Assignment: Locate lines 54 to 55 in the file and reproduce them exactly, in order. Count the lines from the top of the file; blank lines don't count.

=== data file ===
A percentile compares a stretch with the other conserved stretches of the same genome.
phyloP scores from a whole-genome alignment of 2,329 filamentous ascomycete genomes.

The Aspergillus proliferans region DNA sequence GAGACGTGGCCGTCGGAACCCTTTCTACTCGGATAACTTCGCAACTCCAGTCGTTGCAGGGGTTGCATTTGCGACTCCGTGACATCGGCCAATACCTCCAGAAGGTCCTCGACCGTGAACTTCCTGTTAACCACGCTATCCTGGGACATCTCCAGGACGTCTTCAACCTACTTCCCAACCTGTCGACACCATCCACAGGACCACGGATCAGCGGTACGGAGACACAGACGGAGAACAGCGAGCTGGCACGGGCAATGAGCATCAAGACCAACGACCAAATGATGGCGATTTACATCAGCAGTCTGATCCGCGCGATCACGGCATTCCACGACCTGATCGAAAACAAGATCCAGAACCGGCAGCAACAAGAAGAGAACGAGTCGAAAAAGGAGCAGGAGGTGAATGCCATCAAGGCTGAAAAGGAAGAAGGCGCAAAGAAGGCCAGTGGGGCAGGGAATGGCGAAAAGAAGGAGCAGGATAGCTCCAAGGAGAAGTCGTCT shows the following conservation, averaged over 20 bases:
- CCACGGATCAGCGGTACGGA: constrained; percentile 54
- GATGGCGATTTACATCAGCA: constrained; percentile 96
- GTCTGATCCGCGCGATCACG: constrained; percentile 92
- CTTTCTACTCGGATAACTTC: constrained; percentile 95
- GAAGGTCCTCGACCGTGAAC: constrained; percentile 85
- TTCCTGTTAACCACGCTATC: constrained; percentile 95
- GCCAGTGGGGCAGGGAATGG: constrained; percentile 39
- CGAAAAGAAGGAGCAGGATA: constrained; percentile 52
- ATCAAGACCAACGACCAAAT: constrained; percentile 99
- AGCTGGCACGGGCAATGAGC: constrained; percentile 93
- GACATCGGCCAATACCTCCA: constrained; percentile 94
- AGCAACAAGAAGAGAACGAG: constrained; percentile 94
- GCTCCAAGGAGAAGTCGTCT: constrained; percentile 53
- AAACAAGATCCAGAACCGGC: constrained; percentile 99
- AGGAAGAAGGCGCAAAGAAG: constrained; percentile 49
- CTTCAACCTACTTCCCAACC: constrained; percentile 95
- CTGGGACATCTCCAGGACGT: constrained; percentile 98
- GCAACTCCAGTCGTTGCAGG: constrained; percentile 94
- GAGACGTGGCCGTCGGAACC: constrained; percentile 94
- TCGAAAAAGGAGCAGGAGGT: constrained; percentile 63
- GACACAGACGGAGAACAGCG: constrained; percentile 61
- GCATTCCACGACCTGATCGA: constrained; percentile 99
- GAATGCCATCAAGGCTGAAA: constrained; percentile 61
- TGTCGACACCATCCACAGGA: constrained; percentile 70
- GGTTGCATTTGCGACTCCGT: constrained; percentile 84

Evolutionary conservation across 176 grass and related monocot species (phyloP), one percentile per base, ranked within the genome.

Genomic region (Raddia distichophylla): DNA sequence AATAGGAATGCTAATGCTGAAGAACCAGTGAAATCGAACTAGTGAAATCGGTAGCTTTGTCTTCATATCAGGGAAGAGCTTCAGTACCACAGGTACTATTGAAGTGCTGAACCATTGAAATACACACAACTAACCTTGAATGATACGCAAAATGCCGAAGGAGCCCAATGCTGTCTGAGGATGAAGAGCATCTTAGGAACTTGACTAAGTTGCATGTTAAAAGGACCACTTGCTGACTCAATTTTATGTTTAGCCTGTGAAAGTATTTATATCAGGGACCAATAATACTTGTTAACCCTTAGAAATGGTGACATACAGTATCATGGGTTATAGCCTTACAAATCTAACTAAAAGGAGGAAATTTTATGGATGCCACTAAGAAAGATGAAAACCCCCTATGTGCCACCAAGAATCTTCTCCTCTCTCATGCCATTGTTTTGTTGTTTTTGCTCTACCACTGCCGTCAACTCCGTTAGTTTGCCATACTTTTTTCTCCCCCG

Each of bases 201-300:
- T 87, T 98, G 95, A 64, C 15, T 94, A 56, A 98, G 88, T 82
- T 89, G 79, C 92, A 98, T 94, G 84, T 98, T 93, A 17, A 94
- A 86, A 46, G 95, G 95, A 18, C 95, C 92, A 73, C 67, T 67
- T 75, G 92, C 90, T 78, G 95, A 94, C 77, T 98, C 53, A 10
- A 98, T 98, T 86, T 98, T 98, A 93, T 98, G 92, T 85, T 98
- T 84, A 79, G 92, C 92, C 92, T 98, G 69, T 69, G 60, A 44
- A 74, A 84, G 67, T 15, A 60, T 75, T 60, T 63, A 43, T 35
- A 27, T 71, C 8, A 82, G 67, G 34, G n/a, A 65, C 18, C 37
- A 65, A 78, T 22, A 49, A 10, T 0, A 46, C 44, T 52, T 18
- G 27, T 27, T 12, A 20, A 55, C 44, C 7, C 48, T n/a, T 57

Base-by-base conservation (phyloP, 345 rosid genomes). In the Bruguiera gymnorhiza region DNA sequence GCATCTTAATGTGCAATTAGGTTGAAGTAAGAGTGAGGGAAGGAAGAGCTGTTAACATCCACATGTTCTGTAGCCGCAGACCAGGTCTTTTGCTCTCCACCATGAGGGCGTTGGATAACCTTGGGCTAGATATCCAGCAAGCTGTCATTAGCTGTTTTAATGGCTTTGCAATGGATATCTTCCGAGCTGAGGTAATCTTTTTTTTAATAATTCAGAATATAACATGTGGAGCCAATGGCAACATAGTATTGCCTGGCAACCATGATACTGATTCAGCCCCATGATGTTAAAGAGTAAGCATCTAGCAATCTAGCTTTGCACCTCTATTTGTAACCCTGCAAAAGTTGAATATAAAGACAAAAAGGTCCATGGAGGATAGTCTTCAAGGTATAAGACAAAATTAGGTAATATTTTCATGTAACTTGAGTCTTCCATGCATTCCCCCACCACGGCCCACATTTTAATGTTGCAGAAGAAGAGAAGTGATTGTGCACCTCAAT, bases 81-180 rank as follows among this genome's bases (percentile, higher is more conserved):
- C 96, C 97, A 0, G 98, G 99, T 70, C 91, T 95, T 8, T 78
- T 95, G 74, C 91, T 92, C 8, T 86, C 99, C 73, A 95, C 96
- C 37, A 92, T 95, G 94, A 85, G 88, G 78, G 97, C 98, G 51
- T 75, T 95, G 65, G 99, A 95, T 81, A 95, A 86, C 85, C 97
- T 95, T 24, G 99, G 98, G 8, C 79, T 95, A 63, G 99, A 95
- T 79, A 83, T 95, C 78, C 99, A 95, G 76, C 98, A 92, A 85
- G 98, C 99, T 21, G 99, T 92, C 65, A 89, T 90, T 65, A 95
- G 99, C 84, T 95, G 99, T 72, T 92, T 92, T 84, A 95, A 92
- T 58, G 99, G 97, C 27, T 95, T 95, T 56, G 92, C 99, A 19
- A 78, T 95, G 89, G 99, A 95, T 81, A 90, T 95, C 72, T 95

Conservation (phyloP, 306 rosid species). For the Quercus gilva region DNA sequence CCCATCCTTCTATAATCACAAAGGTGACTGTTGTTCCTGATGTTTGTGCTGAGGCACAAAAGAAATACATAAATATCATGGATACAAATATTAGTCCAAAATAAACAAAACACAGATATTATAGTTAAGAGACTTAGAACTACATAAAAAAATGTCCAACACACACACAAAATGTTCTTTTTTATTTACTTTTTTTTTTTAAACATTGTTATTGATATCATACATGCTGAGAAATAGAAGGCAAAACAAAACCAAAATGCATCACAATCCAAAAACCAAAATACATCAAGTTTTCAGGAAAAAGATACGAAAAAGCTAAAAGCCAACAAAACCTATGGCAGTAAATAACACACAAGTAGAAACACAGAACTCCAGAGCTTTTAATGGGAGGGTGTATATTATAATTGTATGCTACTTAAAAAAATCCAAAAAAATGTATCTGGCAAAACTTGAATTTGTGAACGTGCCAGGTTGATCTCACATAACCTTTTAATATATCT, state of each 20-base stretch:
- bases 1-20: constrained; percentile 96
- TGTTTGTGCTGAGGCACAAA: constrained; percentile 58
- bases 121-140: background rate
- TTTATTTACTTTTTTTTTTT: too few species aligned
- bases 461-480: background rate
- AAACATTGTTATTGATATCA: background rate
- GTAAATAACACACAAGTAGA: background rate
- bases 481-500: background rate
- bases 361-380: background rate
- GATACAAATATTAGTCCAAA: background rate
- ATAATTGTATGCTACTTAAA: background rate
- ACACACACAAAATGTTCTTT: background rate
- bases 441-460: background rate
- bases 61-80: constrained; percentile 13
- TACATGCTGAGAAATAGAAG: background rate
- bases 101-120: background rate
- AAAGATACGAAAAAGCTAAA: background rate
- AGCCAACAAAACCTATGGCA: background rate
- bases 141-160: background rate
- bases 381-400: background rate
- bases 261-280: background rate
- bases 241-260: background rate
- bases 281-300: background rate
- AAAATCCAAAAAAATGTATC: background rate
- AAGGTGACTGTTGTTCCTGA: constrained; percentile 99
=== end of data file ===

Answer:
- bases 1-20: constrained; percentile 96
- TGTTTGTGCTGAGGCACAAA: constrained; percentile 58